The Coakley campaign sounded the alarm that some voters -- five, by their count -- were handed ballots that had already been marked for Scott Brown.

The Brown campaign seized on reports that the Coakley campaign's press release was originally dated "January 18," accusing the Coakley camp of having written the whole thing in advance. (As of right now, at least, the page is dated January 19. Coakley campaign spokesman Corey Welford told us: "It was a typo.")

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The votes in the Massachusetts special Senate election haven't been completely counted, but conservative Democrats are already backing away from health care reform in anticipation of their party not being able to hang onto the late Ted Kennedy's seat.

The Washington Post's Chris Cillizza just tweeted that Rep. Stephanie Herseth Sandlin (D-SD) said that "chances would diminish significantly for achieving health care reform this year" if Democrat Martha Coakley, the state attorney general, loses the election tonight.

Health care reform has become a central issue to the race. The Republican candidate, Scott Brown, has vowed to block the current reform bill if he's elected. Brown would be the 41st Republican senator and could help sustain a filibuster of the legislation.

Are rank-and-file members of the House ready to swallow a bitter pill and pass the Senate version of health care reform if Democrat Martha Coakley loses tonight?

As we've been reporting all week, leadership is faced with two basic options: Plan A of keeping up negotiations to merge the House and Senate bill and somehow rush a final bill through regardless of the even tougher political environment they'd be facing come sunrise or Plan B of passing the Senate's bill unchanged and dealing with the differences in another bill down the line.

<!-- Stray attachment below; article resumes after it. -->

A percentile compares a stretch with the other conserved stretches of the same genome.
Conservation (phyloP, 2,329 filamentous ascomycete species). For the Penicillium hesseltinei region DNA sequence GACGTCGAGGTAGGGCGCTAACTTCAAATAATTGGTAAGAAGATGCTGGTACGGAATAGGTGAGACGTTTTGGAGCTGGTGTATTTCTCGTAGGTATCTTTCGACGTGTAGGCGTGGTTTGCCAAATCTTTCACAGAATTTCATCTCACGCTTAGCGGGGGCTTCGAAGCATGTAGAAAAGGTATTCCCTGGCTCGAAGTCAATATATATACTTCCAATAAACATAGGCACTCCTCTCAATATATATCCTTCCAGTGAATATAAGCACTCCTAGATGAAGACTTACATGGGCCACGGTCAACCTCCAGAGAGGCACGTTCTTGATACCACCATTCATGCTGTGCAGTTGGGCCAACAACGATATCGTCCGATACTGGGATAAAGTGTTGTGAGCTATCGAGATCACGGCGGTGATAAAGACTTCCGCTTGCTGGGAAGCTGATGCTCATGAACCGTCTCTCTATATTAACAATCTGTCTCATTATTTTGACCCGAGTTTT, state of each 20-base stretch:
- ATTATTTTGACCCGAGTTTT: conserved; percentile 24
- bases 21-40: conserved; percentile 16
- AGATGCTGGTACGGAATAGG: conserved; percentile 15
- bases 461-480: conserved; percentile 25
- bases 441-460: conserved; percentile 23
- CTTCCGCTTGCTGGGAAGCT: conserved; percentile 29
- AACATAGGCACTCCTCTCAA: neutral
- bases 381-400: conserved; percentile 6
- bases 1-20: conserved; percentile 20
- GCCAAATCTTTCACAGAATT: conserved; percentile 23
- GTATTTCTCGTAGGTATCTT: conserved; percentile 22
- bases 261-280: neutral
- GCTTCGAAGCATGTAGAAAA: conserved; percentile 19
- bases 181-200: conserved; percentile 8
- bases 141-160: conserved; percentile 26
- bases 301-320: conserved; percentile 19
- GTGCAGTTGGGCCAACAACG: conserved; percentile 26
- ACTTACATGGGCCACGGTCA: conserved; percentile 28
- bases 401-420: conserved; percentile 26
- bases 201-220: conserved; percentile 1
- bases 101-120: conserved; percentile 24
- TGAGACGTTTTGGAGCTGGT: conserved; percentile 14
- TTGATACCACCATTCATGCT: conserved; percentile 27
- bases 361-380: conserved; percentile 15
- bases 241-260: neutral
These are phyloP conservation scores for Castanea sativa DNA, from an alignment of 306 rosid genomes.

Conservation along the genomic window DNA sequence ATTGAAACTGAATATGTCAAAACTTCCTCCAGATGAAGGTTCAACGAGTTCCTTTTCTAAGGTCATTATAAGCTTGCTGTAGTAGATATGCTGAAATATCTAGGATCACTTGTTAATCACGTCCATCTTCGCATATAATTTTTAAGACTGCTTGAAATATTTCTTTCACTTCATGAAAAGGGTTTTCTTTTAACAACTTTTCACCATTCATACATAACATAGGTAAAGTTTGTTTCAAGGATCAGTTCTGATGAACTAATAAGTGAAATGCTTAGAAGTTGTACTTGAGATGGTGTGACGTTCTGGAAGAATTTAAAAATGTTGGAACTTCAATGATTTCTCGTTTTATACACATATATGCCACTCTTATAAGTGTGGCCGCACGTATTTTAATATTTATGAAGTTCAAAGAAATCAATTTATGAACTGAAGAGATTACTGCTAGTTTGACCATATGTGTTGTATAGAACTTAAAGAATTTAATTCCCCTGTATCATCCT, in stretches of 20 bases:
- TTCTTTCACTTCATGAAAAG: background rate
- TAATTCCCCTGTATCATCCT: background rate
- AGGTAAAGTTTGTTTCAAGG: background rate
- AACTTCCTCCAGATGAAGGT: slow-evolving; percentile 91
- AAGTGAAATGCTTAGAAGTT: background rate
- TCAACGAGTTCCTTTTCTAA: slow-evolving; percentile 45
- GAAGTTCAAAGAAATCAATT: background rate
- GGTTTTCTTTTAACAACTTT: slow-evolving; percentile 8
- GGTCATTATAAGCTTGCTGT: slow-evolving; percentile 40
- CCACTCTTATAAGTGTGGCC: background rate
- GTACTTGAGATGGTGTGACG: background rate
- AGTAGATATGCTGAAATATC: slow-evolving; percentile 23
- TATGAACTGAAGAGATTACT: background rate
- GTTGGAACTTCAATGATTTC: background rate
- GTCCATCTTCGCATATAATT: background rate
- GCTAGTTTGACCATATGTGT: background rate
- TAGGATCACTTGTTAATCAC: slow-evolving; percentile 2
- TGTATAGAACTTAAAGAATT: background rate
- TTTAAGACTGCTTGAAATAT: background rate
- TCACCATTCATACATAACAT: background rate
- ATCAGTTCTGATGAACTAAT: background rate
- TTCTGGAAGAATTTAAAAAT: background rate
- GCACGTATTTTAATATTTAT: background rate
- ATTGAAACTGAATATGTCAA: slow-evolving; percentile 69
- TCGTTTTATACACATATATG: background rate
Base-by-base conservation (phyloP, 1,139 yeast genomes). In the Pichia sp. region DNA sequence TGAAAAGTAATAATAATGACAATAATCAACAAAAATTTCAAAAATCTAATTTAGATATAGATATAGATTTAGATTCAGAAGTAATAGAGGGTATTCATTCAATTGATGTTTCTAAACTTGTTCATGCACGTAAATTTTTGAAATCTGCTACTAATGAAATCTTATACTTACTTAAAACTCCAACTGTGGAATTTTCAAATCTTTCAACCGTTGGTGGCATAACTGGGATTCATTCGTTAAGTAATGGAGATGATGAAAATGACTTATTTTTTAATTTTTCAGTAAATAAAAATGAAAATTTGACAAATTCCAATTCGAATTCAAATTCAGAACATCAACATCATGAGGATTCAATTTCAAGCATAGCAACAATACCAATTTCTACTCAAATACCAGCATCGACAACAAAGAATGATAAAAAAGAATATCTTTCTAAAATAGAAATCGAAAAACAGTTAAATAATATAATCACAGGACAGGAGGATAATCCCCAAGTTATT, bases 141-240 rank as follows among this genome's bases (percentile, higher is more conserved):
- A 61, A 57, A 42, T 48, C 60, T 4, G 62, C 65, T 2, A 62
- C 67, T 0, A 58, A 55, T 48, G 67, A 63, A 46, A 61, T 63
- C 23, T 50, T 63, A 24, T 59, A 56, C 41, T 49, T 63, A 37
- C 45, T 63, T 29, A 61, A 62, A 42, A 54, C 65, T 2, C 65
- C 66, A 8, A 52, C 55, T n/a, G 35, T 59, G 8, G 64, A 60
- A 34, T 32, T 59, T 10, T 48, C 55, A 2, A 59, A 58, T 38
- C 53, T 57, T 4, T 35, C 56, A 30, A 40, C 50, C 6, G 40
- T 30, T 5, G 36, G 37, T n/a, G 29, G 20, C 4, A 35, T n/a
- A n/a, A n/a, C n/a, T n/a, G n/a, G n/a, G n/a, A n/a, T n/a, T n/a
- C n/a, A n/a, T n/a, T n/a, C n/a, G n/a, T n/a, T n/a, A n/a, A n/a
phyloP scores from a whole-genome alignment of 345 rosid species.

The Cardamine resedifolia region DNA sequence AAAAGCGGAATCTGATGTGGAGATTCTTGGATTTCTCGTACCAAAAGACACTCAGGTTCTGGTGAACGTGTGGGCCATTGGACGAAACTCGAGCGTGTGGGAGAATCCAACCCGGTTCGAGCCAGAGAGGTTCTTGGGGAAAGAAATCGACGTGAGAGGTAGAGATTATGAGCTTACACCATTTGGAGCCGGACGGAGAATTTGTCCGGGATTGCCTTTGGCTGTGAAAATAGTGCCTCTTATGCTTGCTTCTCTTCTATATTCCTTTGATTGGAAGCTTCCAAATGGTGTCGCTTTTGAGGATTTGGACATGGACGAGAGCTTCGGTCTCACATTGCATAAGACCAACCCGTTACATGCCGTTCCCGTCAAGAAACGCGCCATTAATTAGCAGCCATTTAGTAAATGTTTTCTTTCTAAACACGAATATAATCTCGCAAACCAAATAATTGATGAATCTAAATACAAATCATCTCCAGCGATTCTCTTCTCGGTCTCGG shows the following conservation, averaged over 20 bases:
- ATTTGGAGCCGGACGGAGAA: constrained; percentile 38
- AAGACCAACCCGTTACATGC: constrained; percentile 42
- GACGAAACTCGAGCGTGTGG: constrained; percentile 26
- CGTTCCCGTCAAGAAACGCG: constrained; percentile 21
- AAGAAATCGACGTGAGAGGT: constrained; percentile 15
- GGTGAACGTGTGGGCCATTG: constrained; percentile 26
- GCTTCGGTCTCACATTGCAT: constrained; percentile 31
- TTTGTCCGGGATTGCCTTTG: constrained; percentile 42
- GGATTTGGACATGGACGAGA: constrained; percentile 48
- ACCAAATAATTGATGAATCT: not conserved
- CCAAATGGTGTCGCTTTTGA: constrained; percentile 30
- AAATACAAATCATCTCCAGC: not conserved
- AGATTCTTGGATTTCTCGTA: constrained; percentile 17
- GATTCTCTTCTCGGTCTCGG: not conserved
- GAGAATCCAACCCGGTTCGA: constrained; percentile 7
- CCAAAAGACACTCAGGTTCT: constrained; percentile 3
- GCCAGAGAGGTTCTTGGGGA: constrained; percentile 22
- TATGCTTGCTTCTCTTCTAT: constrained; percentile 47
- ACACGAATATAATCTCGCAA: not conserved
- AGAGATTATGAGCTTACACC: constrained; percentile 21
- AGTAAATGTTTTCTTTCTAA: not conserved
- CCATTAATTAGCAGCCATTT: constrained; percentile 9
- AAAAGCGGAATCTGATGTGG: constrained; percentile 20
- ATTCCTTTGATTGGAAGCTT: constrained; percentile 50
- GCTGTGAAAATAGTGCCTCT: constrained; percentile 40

Leadership sources have insisted to us for days that no such Plan B talks are happening, and the White House won't publicly entertain questions about health care concession plans should Republican Scott Brown win tonight. Some sources tell us that if such a contingency plan is being developed, it's happening between President Obama and Speaker Nancy Pelosi to avoid leaks to the press before the election result is known.

But the sentiment among senators who just barely got to 60 votes last month and privately within the Obama White House - which has weathered blows for months on the delay - is that it may be now or never.

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Sen. Evan Bayh (D-IN) told ABC News that the Democratic Party cannot ignore the lessons of the Massachusetts special Senate election unless it wants to be lead to "even further catastrophe."

The race to fill the late Ted Kennedy's Senate seat has become hotly contested in recent weeks, even though the Democratic candidate, Massachusetts Attorney General Martha Coakley, enjoyed double digit polling leads up until the middle of December. Republican candidate Scott Brown has called the race a referendum on health care reform and has promised to be the 41st vote to block cloture on the landmark legislation if he's voted into office.